When the topic of ‘toughen up’ is on the agenda in Australia, it is always about getting tough.
In a country of 1.6 million people, it’s no wonder that we’re in a tough spot, says a new report.
The ‘Toughen Up Australia’ campaign is the brainchild of the anti-poverty charity the Australian Council for Social Service.
It’s about ‘helping people make the tough decisions to get on and move forward, rather than letting them feel guilty or trapped in a cycle of hardship,’ says a statement from the charity.
‘The campaign is not about getting more tough on people; rather, it helps them make the right choices and makes it harder for them to fall into poverty.’
The campaign has received some media attention in recent weeks.
On Sunday, the ABC’s AM program ran a story on how the ‘trough-down’ is hurting Australians, but it didn’t highlight the ‘crisis’ caused by ‘tear-gas raids’, police-involved shootings and the ‘widespread use of tear gas and rubber bullets’ by police.
This ‘troubled’ country ‘has become a victim of its own success, writes The Australian’s David Barstow.
More from ABC News.
Read moreWhat is ‘torture’?
Torture is a ‘disorder of the mind’ that is designed to inflict pain, physical or mental, to an enemy or an enemy’s target, according to the UN Convention Against Torture.
“It’s the use of excessive force, physical pain, or mental suffering, to obtain information, political advantage, or to cause fear,” UN Secretary-General Antonio Guterres said in 2013.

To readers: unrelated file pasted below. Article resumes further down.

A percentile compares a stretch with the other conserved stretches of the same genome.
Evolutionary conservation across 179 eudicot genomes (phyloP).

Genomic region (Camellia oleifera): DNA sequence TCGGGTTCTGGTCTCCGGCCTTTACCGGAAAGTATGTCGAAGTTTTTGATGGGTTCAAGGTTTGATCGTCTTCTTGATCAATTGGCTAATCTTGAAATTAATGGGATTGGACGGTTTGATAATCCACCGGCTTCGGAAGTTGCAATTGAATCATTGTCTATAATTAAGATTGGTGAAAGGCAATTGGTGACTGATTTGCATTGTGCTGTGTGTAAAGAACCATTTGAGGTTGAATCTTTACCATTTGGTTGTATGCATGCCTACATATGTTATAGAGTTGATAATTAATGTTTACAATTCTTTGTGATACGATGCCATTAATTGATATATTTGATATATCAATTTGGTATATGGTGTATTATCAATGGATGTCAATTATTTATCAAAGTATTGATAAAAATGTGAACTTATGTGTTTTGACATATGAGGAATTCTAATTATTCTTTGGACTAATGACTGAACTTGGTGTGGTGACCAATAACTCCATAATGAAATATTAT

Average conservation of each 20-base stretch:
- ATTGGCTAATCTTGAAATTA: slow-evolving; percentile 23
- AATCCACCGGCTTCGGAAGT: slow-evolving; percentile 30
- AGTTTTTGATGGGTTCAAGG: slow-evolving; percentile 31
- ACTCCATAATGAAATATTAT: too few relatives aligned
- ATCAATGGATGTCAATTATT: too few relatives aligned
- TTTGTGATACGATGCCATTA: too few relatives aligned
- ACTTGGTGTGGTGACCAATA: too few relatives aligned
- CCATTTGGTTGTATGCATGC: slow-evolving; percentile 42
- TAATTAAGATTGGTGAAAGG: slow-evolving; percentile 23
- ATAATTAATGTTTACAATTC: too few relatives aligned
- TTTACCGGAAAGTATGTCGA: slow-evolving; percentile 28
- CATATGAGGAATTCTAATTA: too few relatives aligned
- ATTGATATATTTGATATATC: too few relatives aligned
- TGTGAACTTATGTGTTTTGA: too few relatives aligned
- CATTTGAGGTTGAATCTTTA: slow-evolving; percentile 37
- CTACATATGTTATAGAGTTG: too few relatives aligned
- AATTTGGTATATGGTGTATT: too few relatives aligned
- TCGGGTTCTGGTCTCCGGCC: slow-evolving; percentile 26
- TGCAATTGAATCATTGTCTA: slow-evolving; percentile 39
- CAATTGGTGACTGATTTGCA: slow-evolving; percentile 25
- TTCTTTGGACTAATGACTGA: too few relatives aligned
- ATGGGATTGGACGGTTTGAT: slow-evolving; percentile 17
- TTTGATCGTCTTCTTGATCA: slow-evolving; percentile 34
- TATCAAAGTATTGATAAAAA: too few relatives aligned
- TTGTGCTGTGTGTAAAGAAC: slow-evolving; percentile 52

According to the report by the Australian Government Accountability Office, Australia recorded 656,903 violent incidents in 2016, a 7 per cent rise on 2015.
But ‘tearing up’ has also been on the rise, with a rise in the use and the prevalence of tear-gas, according the Australian Crime Commission.
And the issue of ‘Tear Gas’ was raised on the ABC Sunday Breakfast last week.
ABC’s John Kerr asks former Victorian police commissioner Paul Kelly about the ‘Tears Up’ campaign.
Kelly, who was a senior officer with the Victoria Police in Victoria from 2010 to 2016, says he would have seen ‘tears up’ at a similar time as the “Tears Down” campaign.
He says it is a common ‘sensational’ campaign to stir up public anger, but that ‘there is no evidence that police force use of force or tear gas use is related to crime in Victoria’.
He says a study by the University of Melbourne in the 1980s found ‘no correlation between the frequency of police-related incidents and the number of teargases’ that were used.